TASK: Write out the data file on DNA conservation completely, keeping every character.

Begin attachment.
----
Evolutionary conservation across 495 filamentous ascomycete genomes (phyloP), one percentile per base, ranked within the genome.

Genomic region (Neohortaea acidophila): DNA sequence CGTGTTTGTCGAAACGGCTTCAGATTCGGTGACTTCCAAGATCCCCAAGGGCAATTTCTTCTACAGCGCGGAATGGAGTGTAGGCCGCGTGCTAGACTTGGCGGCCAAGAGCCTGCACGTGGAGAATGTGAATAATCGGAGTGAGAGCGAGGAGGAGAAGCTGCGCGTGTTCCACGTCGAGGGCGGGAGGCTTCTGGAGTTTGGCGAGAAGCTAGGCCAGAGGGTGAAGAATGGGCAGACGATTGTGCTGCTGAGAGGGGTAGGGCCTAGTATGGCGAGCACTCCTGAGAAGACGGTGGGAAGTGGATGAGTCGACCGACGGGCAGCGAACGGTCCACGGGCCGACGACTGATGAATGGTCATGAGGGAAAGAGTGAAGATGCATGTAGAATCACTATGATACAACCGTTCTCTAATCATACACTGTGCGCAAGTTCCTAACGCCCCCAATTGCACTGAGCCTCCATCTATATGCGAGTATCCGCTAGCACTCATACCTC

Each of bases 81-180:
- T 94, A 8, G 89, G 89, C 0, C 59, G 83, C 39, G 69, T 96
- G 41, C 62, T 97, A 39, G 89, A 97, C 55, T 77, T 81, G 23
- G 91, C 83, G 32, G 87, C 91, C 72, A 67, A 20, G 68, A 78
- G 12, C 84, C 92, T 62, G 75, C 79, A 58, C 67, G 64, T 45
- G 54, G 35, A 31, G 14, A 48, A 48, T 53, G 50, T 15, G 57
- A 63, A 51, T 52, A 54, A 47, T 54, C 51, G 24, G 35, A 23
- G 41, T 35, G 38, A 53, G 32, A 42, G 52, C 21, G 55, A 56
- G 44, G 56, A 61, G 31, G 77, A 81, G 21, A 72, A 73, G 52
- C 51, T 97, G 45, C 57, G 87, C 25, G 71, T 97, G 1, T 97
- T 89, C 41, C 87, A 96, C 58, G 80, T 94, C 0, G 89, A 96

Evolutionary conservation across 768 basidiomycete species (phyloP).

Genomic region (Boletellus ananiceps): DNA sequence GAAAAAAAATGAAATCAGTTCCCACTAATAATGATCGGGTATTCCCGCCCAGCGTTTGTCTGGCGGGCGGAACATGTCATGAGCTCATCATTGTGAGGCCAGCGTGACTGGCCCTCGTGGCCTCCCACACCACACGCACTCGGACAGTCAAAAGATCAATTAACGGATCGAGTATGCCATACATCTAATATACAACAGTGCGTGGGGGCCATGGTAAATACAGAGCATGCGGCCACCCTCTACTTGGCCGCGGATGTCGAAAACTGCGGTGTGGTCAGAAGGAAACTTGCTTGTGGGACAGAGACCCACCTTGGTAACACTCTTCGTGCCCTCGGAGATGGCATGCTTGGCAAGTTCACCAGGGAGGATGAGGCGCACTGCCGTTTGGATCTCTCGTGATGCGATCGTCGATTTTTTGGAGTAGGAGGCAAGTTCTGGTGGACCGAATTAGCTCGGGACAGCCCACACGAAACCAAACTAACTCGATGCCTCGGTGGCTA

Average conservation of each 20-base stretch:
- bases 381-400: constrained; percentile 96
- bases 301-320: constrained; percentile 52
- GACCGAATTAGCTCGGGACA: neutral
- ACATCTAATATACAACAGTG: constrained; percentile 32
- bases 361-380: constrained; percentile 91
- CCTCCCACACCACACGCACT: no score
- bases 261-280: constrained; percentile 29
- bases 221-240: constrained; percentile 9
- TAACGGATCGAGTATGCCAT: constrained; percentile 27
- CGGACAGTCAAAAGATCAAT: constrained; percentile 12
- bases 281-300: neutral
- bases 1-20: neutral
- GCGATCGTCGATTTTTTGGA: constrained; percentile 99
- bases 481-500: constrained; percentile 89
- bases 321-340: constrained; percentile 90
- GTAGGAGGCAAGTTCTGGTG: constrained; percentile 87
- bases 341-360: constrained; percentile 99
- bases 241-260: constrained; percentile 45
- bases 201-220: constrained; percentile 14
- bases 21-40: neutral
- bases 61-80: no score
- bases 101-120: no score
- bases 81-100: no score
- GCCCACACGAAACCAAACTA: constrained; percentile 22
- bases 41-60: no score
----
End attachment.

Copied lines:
Evolutionary conservation across 495 filamentous ascomycete genomes (phyloP), one percentile per base, ranked within the genome.

Genomic region (Neohortaea acidophila): DNA sequence CGTGTTTGTCGAAACGGCTTCAGATTCGGTGACTTCCAAGATCCCCAAGGGCAATTTCTTCTACAGCGCGGAATGGAGTGTAGGCCGCGTGCTAGACTTGGCGGCCAAGAGCCTGCACGTGGAGAATGTGAATAATCGGAGTGAGAGCGAGGAGGAGAAGCTGCGCGTGTTCCACGTCGAGGGCGGGAGGCTTCTGGAGTTTGGCGAGAAGCTAGGCCAGAGGGTGAAGAATGGGCAGACGATTGTGCTGCTGAGAGGGGTAGGGCCTAGTATGGCGAGCACTCCTGAGAAGACGGTGGGAAGTGGATGAGTCGACCGACGGGCAGCGAACGGTCCACGGGCCGACGACTGATGAATGGTCATGAGGGAAAGAGTGAAGATGCATGTAGAATCACTATGATACAACCGTTCTCTAATCATACACTGTGCGCAAGTTCCTAACGCCCCCAATTGCACTGAGCCTCCATCTATATGCGAGTATCCGCTAGCACTCATACCTC

Each of bases 81-180:
- T 94, A 8, G 89, G 89, C 0, C 59, G 83, C 39, G 69, T 96
- G 41, C 62, T 97, A 39, G 89, A 97, C 55, T 77, T 81, G 23
- G 91, C 83, G 32, G 87, C 91, C 72, A 67, A 20, G 68, A 78
- G 12, C 84, C 92, T 62, G 75, C 79, A 58, C 67, G 64, T 45
- G 54, G 35, A 31, G 14, A 48, A 48, T 53, G 50, T 15, G 57
- A 63, A 51, T 52, A 54, A 47, T 54, C 51, G 24, G 35, A 23
- G 41, T 35, G 38, A 53, G 32, A 42, G 52, C 21, G 55, A 56
- G 44, G 56, A 61, G 31, G 77, A 81, G 21, A 72, A 73, G 52
- C 51, T 97, G 45, C 57, G 87, C 25, G 71, T 97, G 1, T 97
- T 89, C 41, C 87, A 96, C 58, G 80, T 94, C 0, G 89, A 96

Evolutionary conservation across 768 basidiomycete species (phyloP).

Genomic region (Boletellus ananiceps): DNA sequence GAAAAAAAATGAAATCAGTTCCCACTAATAATGATCGGGTATTCCCGCCCAGCGTTTGTCTGGCGGGCGGAACATGTCATGAGCTCATCATTGTGAGGCCAGCGTGACTGGCCCTCGTGGCCTCCCACACCACACGCACTCGGACAGTCAAAAGATCAATTAACGGATCGAGTATGCCATACATCTAATATACAACAGTGCGTGGGGGCCATGGTAAATACAGAGCATGCGGCCACCCTCTACTTGGCCGCGGATGTCGAAAACTGCGGTGTGGTCAGAAGGAAACTTGCTTGTGGGACAGAGACCCACCTTGGTAACACTCTTCGTGCCCTCGGAGATGGCATGCTTGGCAAGTTCACCAGGGAGGATGAGGCGCACTGCCGTTTGGATCTCTCGTGATGCGATCGTCGATTTTTTGGAGTAGGAGGCAAGTTCTGGTGGACCGAATTAGCTCGGGACAGCCCACACGAAACCAAACTAACTCGATGCCTCGGTGGCTA

Average conservation of each 20-base stretch:
- bases 381-400: constrained; percentile 96
- bases 301-320: constrained; percentile 52
- GACCGAATTAGCTCGGGACA: neutral
- ACATCTAATATACAACAGTG: constrained; percentile 32
- bases 361-380: constrained; percentile 91
- CCTCCCACACCACACGCACT: no score
- bases 261-280: constrained; percentile 29
- bases 221-240: constrained; percentile 9
- TAACGGATCGAGTATGCCAT: constrained; percentile 27
- CGGACAGTCAAAAGATCAAT: constrained; percentile 12
- bases 281-300: neutral
- bases 1-20: neutral
- GCGATCGTCGATTTTTTGGA: constrained; percentile 99
- bases 481-500: constrained; percentile 89
- bases 321-340: constrained; percentile 90
- GTAGGAGGCAAGTTCTGGTG: constrained; percentile 87
- bases 341-360: constrained; percentile 99
- bases 241-260: constrained; percentile 45
- bases 201-220: constrained; percentile 14
- bases 21-40: neutral
- bases 61-80: no score
- bases 101-120: no score
- bases 81-100: no score
- GCCCACACGAAACCAAACTA: constrained; percentile 22
- bases 41-60: no score